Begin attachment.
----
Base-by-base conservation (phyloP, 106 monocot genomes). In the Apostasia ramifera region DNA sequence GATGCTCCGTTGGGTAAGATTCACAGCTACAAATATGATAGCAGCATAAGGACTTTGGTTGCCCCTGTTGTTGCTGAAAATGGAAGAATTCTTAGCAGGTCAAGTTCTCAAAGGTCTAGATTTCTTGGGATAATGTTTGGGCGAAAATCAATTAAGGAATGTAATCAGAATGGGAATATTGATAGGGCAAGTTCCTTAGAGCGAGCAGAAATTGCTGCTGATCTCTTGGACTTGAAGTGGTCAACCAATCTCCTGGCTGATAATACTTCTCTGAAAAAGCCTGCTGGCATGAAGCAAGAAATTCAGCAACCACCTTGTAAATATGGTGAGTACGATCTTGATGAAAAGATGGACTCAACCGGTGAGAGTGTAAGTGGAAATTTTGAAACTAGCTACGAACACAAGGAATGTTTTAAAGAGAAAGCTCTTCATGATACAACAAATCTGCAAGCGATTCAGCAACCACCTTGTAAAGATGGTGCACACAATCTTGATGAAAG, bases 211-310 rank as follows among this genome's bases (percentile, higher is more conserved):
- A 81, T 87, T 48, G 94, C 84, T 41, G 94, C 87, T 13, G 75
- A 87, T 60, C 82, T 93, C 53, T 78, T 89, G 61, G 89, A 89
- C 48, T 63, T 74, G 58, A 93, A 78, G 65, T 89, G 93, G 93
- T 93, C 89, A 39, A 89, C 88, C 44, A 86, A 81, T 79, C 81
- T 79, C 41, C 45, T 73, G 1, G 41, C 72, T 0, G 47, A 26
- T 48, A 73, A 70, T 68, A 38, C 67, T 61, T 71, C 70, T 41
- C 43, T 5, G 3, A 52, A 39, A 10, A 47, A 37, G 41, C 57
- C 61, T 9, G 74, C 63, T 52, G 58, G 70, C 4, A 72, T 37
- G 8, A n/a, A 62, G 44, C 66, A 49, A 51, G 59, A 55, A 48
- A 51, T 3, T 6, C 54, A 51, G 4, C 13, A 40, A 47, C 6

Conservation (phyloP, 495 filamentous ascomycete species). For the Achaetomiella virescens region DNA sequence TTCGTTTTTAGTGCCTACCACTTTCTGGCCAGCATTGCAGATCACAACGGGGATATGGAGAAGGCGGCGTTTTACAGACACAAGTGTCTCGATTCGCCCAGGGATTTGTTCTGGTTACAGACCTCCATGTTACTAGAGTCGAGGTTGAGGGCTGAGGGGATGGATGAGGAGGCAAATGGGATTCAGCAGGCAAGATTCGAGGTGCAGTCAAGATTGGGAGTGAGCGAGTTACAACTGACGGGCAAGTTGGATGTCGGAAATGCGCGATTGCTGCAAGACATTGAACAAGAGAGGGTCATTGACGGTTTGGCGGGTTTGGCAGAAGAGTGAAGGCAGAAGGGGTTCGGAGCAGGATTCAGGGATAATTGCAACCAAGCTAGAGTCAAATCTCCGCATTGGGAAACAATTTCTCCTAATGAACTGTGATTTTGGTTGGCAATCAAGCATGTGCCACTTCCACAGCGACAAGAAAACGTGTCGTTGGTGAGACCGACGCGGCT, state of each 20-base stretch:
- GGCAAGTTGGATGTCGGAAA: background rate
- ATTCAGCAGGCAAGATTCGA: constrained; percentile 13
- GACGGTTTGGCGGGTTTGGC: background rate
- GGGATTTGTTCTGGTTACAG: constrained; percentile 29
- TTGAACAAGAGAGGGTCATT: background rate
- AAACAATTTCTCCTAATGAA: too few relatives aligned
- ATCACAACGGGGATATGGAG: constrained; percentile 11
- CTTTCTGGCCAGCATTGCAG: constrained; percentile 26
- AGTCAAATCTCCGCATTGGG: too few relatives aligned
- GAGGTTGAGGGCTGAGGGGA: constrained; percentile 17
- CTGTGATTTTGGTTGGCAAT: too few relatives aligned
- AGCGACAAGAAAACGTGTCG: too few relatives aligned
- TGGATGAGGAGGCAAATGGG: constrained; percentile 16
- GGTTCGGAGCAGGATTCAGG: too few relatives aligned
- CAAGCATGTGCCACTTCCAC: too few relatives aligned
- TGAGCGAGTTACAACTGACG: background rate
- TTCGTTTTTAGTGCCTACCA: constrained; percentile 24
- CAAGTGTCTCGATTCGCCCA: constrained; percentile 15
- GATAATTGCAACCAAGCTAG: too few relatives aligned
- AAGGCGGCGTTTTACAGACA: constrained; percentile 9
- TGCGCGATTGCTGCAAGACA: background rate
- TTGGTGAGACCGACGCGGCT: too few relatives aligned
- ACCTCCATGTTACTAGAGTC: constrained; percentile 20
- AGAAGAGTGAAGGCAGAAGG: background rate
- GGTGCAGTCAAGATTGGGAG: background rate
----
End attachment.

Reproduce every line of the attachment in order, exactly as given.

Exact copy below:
Base-by-base conservation (phyloP, 106 monocot genomes). In the Apostasia ramifera region DNA sequence GATGCTCCGTTGGGTAAGATTCACAGCTACAAATATGATAGCAGCATAAGGACTTTGGTTGCCCCTGTTGTTGCTGAAAATGGAAGAATTCTTAGCAGGTCAAGTTCTCAAAGGTCTAGATTTCTTGGGATAATGTTTGGGCGAAAATCAATTAAGGAATGTAATCAGAATGGGAATATTGATAGGGCAAGTTCCTTAGAGCGAGCAGAAATTGCTGCTGATCTCTTGGACTTGAAGTGGTCAACCAATCTCCTGGCTGATAATACTTCTCTGAAAAAGCCTGCTGGCATGAAGCAAGAAATTCAGCAACCACCTTGTAAATATGGTGAGTACGATCTTGATGAAAAGATGGACTCAACCGGTGAGAGTGTAAGTGGAAATTTTGAAACTAGCTACGAACACAAGGAATGTTTTAAAGAGAAAGCTCTTCATGATACAACAAATCTGCAAGCGATTCAGCAACCACCTTGTAAAGATGGTGCACACAATCTTGATGAAAG, bases 211-310 rank as follows among this genome's bases (percentile, higher is more conserved):
- A 81, T 87, T 48, G 94, C 84, T 41, G 94, C 87, T 13, G 75
- A 87, T 60, C 82, T 93, C 53, T 78, T 89, G 61, G 89, A 89
- C 48, T 63, T 74, G 58, A 93, A 78, G 65, T 89, G 93, G 93
- T 93, C 89, A 39, A 89, C 88, C 44, A 86, A 81, T 79, C 81
- T 79, C 41, C 45, T 73, G 1, G 41, C 72, T 0, G 47, A 26
- T 48, A 73, A 70, T 68, A 38, C 67, T 61, T 71, C 70, T 41
- C 43, T 5, G 3, A 52, A 39, A 10, A 47, A 37, G 41, C 57
- C 61, T 9, G 74, C 63, T 52, G 58, G 70, C 4, A 72, T 37
- G 8, A n/a, A 62, G 44, C 66, A 49, A 51, G 59, A 55, A 48
- A 51, T 3, T 6, C 54, A 51, G 4, C 13, A 40, A 47, C 6

Conservation (phyloP, 495 filamentous ascomycete species). For the Achaetomiella virescens region DNA sequence TTCGTTTTTAGTGCCTACCACTTTCTGGCCAGCATTGCAGATCACAACGGGGATATGGAGAAGGCGGCGTTTTACAGACACAAGTGTCTCGATTCGCCCAGGGATTTGTTCTGGTTACAGACCTCCATGTTACTAGAGTCGAGGTTGAGGGCTGAGGGGATGGATGAGGAGGCAAATGGGATTCAGCAGGCAAGATTCGAGGTGCAGTCAAGATTGGGAGTGAGCGAGTTACAACTGACGGGCAAGTTGGATGTCGGAAATGCGCGATTGCTGCAAGACATTGAACAAGAGAGGGTCATTGACGGTTTGGCGGGTTTGGCAGAAGAGTGAAGGCAGAAGGGGTTCGGAGCAGGATTCAGGGATAATTGCAACCAAGCTAGAGTCAAATCTCCGCATTGGGAAACAATTTCTCCTAATGAACTGTGATTTTGGTTGGCAATCAAGCATGTGCCACTTCCACAGCGACAAGAAAACGTGTCGTTGGTGAGACCGACGCGGCT, state of each 20-base stretch:
- GGCAAGTTGGATGTCGGAAA: background rate
- ATTCAGCAGGCAAGATTCGA: constrained; percentile 13
- GACGGTTTGGCGGGTTTGGC: background rate
- GGGATTTGTTCTGGTTACAG: constrained; percentile 29
- TTGAACAAGAGAGGGTCATT: background rate
- AAACAATTTCTCCTAATGAA: too few relatives aligned
- ATCACAACGGGGATATGGAG: constrained; percentile 11
- CTTTCTGGCCAGCATTGCAG: constrained; percentile 26
- AGTCAAATCTCCGCATTGGG: too few relatives aligned
- GAGGTTGAGGGCTGAGGGGA: constrained; percentile 17
- CTGTGATTTTGGTTGGCAAT: too few relatives aligned
- AGCGACAAGAAAACGTGTCG: too few relatives aligned
- TGGATGAGGAGGCAAATGGG: constrained; percentile 16
- GGTTCGGAGCAGGATTCAGG: too few relatives aligned
- CAAGCATGTGCCACTTCCAC: too few relatives aligned
- TGAGCGAGTTACAACTGACG: background rate
- TTCGTTTTTAGTGCCTACCA: constrained; percentile 24
- CAAGTGTCTCGATTCGCCCA: constrained; percentile 15
- GATAATTGCAACCAAGCTAG: too few relatives aligned
- AAGGCGGCGTTTTACAGACA: constrained; percentile 9
- TGCGCGATTGCTGCAAGACA: background rate
- TTGGTGAGACCGACGCGGCT: too few relatives aligned
- ACCTCCATGTTACTAGAGTC: constrained; percentile 20
- AGAAGAGTGAAGGCAGAAGG: background rate
- GGTGCAGTCAAGATTGGGAG: background rate